An important aspect of this study involves the highlighting of the so called ISIS-2, meaning the satellite Islamist militias. In actual fact, these militias have not been fighting formally by flying the black flags of the “caliphate”; however, their modus operandi transforms them on the battlefield into a significant ISIS ally. An important element of this analysis focuses on the examination of the individual component elements of the proto-government foundation, as well as of the system via which they actually function on the basis of the armed forces, the police, the prison system, the judiciary, education, and the economy. The imaginary statist matrix that was worked out by the Islamist theorists as early as the beginning of the 21st century, is personified, to a certain extent, by the so called “caliphate” which was proclaimed in July, 2014, in Mosul. This matrix specifies the differences between the European and the Islamic interpretation of “a state” and “a law”. In actual fact, this study has made an attempt to adhere to the principles of the European perception of the political system, namely the selection and the characteristic features of the three component elements of this system: the institutional, the legislative, and the functional component. This makes the European interpretation of the complex empirical information much easier.
Thirdly, an important component element of this study is the search for Sharia legitimacy of the large-scale public discussion provoked by the theologians about the ISIS status, about its “caliph” and the “caliphate” in general. The book provides detailed personal information not only about the terrorist leader, Abu Bakr al-Baghdadi, but also about the blackmailing that ISIS has been using to make the Saudi preachers side with it. Particularly important is the dissection made of the works of the ISIS ideologists – Hilmi Hisham and Abu Muslim al-Masri. The study has also examined the treatises of the former “Chief Mufti” and ISIS apologist, Turki al-Bin’ali, and offers a description of the ideological precedent that happened in Egypt in the 1980s when Shawki al-Sheikh takfiri group set up in the town of Faiyum a prototype organization for ISIS. The ISIS conceptual image was later made even more prominent as a result of its collision with the Muslim Brothers Society, which contributed to the negation of the Brothers’ doctrine and practices. The study also highlights the attitude of a number of influential institutions, circles, and ideological schools towards al-Baghdadi’s organization, including the attitude of some influential institutions, such as the Al-Azhar University, the Turkish Diyanet, the Baghdad University, etc. The analysis made in the theological section of the book focuses on the differences with the rest of the Islamist factions (particularly with the more significant ones, such as Ahrar al-Sham and Jaish al-Islam) and, in particular, on the dogmatic differences with the Al-Nusra Front. This analysis outlines very clearly the social, tribal, and regional differences between the individual layers of Islamist radicalism.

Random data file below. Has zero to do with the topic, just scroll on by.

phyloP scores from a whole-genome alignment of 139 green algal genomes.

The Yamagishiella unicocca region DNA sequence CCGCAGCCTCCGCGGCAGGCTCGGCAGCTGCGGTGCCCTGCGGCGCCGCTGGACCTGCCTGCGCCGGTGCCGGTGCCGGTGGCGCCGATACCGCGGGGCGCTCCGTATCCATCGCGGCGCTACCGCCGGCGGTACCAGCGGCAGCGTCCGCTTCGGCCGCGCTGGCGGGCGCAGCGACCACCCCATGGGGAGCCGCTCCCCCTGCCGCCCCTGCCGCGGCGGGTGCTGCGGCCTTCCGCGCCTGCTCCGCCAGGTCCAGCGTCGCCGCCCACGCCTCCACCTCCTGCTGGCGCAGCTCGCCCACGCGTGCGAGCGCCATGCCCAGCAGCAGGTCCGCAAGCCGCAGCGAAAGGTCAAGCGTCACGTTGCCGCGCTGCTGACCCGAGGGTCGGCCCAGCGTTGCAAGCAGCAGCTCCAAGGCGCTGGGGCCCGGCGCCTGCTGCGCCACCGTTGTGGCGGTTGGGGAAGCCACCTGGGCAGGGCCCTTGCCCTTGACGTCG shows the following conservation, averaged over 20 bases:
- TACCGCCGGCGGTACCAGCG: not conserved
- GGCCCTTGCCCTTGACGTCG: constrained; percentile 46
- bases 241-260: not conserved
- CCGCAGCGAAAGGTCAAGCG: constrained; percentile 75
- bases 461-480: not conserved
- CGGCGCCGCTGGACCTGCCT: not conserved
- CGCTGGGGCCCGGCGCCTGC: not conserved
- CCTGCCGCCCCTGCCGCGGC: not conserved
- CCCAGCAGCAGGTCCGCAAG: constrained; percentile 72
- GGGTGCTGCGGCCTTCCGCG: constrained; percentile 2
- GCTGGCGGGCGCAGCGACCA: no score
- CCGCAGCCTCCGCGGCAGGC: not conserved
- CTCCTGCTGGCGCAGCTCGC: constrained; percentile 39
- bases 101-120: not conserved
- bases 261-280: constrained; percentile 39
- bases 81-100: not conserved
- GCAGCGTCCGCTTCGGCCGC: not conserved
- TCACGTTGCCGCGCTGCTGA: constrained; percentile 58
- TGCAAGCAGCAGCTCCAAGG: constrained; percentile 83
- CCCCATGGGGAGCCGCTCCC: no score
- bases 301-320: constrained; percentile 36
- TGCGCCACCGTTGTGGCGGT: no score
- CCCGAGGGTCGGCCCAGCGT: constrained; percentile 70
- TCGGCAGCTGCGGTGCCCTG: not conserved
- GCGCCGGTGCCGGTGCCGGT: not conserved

The ISIS relations with the external world are an important aspect of the overall analysis made of the organization. The study puts particular emphasis on the ISIS relations with the countries of the region, first and foremost, with the leading Sunni states, Saudi Arabia, Qatar, and Turkey. The role and the significance of the primary antagonists including the Kurdish militias, Iran, and Hezbollah, have also been given their due attention. The analysis highlights the Balkan dimensions of the ISIS influence projected mainly onto the post-Yugoslav space. However, the ISIS relationships with the US, the EU, and Russia can be said to have been the leading component element of the relations of this organization with the external world. Each and every such relationship has been perceived and analyzed from a critical perspective thus sharing the assertion that the international community bears responsibility for the rise of this Islamist Frankenstein on the international arena.
The book entitled „DAESH, a (Non)-Islamic state” is, in fact, the interpretation of a European scholar who has tried to convert into a language understandable to the ordinary people an enormous amount of information about a terrorist organization whose major foreign policy is targeted at Europe and the European peoples. The study advances the proposition that, by adhering to the principles of cooperation and coordination between the partners within an anti-terrorist coalition set up in the broadest possible format for the purpose of fighting the ISIS terrorists, each and every national state or national government should formulate a vision of its own and map up a specific plan in order to be able to fight this evil. Because, ISIS, the author argues, could be defeated only on the basis of a new political alternative that could win the hearts and minds of the Middle East people.